A Bridezilla Always Glows: Tatcha Blotting Papers Put to the Test

Posted by on 10 Feb, 2010

Wedding day beauty is not a thing you reserve just for the wedding day. We bridezillas like looking our best every day of the year, which is why our little zilla hearts skipped a beat at the mention of Tatcha aburatorigami japanese blotting papers. These babies, made of 100% abaca leaf and infused with flecks of gold leaf, claim to give users everywhere a “petal fresh complexion” and all but turn any greasy gal into a glowing geisha with a few simple dabs.
Tatcha Aburatorigami Blotting Paper
Too good to be true? We took it upon ourselves to find out.

Bridezilla Uncovers the Dirt…and Grease…and Oil…

There are a few Bridezilla rules that go unsaid.
1. Never try new beauty products on your own face first.
2. Never reveal how oily your skin is in public.
Therefore, it only makes sense that the Tatcha blotting papers were first sampled by our Bridezilla minion, the deviously dashing Doug.
Initial impressions as I watched Doug dabbing away: Tatcha blotting papers certainly work. After one swipe in that finicky T-zone, Doug pulled away a saturated paper, yelped in amazement, and went to town. 45 seconds and Doug claimed to be oil-free.
I have highlighted the end result, grease-sodden paper for your viewing pleasure.
A Used Tatcha Aburatorigami Blotting Paper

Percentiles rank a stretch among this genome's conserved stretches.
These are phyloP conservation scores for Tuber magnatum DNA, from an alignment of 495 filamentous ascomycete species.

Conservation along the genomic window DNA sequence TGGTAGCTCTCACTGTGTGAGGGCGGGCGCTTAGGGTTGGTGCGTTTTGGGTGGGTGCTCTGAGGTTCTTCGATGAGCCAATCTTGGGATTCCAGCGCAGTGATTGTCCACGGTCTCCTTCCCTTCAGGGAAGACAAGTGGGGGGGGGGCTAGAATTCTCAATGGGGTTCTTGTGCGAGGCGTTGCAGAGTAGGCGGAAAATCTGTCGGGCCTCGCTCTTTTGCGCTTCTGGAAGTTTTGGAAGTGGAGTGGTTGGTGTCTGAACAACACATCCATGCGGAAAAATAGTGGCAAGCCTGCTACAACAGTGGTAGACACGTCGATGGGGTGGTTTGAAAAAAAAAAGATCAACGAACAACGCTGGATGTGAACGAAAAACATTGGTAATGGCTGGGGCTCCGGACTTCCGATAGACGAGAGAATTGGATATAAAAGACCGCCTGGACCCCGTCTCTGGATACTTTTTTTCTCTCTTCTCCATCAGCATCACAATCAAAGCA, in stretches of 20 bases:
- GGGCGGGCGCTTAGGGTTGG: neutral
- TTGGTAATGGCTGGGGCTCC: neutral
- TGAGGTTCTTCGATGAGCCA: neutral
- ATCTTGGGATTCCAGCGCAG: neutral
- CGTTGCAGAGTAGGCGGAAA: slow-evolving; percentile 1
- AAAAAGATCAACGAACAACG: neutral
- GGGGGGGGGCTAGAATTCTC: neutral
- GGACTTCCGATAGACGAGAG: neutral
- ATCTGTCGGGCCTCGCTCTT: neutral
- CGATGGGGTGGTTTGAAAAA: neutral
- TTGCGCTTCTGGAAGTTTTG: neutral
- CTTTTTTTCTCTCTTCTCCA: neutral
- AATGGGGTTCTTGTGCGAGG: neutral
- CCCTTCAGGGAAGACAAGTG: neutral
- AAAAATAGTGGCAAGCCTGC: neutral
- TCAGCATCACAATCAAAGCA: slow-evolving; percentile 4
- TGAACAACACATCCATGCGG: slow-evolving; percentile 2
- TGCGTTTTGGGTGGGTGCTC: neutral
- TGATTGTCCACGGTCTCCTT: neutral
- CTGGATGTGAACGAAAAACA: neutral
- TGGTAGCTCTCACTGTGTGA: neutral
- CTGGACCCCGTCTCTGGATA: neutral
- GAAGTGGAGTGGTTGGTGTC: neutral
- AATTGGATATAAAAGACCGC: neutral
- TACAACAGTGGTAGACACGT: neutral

In the privacy of my Bridezilla lair, I tried a blotting paper of my own. And, after being vaguely horrified that that much oil was sitting pretty on my face, I was satisfied with the soft dryness of my formally grease-ridden skin. There was a noticeable difference, even though one blotting paper is far from a permanent fix. I can see how, especially during an event that lasts a few hours (I’m thinking everything from post-office dinner dates to the wedding ceremony that goes straight into a dance-all-night reception) these can come in handy.
The real-gold flecks, which are a heavily advertised selling point for Tatcha, might not be entirely effective. Each sheet has only a few visible speckles of gold, and I am pretty sure the real absorption properties lie in the abaca leaf. However, the bridezilla in me love love loved the added sparkle, if only because it was pretty and distracted me from my apparently very dirty skin.
Delicate and easily transportable, Tatcha is the grown-up, classy, and slightly more expensive older sister of the blotting papers from the likes of Bioré and Clean&Clear, plus has the added benefits of being 100% biodegradable and free of animal testing. At $12 for a set of 30 sheets, Bridezilla says a-.
Minus points for sheer grease gross-out value.

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  1. On 10 Feb, 2010, Lisa said:

    oh my, those blotting papers really do work! I’ve got to get me some!

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